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The identity of Islam in project development and the public realm: resisting global mimicry and returning to contextualised inventiveness

Jahn Kassim, Puteri Shireen and Mohd Nawawi, Norwina and Md Sharif, Harlina and Hamat, Sufian (2019) The identity of Islam in project development and the public realm: resisting global mimicry and returning to contextualised inventiveness. In: Islamic development management: recent advancements and issues. Springer, Singapore, pp. 299-317. ISBN 9789811375835

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Abstract

Whenever the identity of Islam in the built environment is called for as part of identitymaking in the development of new public buildings including governmental institutions, general urban-scape of towns, interpretations of this requirement have demonstrated a range of cosmetically inclined cut-and-paste imageries with externally imported range of facade solutions, expressions, vocabulary and formal themes rather than localised interpretations and inventions. These imageries, which are often proposed and built, comprise of the mere mimicry of Arab-Islamic forms and traditions – reflecting an imposed hegemony linked to Middle Eastern past historiographies and origins of Islam. Due to pressure of project development, to fulfil the implicit requirement, mimicry is often being resorted to inform and facade systems, including roof forms and urban design elements. Public built expression inevitably veers to a certain cultural image which is portrayed as the "true" expression of Islam. The paper argues that the ethical and philosophical foundations of Islam calls for a complete reworking of such „Islamic‟ meanings and a reworking on identities based on localised contextualised "inventive" and "imaginative" approach in public buildings. This include highlighting elements derived from local, natural and cultural resources including histories and past ingenuities in compliance to Shariah. The "Islam" in built environment is a global expression of multicultural efflorescence rather than simply a “cosmetic” imposition of mono-ethnic or romantic images from Arab Islamic past models. The paper highlights how built forms and spaces can have spiritual inferences yet be universal, without specific ethnic reference. Islam expansion was a global physical phenomena of syncretised solutions in past cities and buildings as far as China without imposing alien forms onto the local public realm nor the urban-scape. Through content analysis, and survey of the stakeholders in the industry and society with Malaysia as the case study, the research aims to highlight series of suggestive solutions representing the contextual and syncretic approach, ranging from overall forms, structures, decorative motifs and spaces in range of holistic juxtaposition as urban solutions unique to the Malaysian Muslim society as regional identity.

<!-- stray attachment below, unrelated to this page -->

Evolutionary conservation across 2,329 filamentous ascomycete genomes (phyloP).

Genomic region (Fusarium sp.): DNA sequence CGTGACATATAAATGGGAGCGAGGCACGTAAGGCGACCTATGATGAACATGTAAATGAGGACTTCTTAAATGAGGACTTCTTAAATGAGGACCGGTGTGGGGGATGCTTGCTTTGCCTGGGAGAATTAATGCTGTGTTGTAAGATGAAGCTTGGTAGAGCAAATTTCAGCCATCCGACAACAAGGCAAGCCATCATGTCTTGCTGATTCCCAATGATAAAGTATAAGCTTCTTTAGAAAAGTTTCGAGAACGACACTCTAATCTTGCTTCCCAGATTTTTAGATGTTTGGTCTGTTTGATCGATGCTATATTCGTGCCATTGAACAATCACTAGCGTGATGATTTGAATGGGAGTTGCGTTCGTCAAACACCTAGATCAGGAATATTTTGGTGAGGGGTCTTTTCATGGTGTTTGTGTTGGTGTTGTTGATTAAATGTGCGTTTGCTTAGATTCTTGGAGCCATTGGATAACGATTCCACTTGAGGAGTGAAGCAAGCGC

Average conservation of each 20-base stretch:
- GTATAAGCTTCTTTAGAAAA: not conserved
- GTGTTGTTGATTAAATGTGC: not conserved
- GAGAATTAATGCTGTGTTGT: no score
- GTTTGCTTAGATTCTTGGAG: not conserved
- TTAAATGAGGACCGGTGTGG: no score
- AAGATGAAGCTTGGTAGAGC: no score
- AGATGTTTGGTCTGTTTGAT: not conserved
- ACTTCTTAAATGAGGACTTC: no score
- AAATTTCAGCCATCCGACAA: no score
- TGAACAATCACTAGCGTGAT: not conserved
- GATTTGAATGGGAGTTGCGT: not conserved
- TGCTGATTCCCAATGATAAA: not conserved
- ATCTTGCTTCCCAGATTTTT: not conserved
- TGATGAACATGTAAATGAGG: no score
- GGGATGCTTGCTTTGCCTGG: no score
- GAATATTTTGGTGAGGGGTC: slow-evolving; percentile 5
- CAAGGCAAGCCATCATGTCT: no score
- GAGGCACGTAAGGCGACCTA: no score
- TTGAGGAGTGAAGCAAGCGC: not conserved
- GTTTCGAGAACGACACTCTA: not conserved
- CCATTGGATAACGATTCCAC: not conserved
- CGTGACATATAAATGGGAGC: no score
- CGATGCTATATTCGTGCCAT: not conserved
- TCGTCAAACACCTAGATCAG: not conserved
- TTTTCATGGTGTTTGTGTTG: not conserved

Item Type: Book Chapter
Additional Information: 2521/77994
Uncontrolled Keywords: Islamic imagery, localisation, geometry, urbanscape, public buildings
Subjects: N Fine Arts > NA Architecture
N Fine Arts > NA Architecture > NA2542.36 Sustainable architecture
N Fine Arts > NA Architecture > NA4100 Special classes of buildings > NA4170 Public buildings
T Technology > TH Building construction > TH845 Architectural engineering. Structural engineering of buildings
Kulliyyahs/Centres/Divisions/Institutes (Can select more than one option. Press CONTROL button): Kulliyyah of Architecture and Environmental Design
Kulliyyah of Architecture and Environmental Design > Department of Applied Arts and Design
Depositing User: Dr puteri shireen jahnkassim
Date Deposited: 08 Jan 2020 10:02
Last Modified: 03 Feb 2020 17:17
URI: http://irep.iium.edu.my/id/eprint/77994

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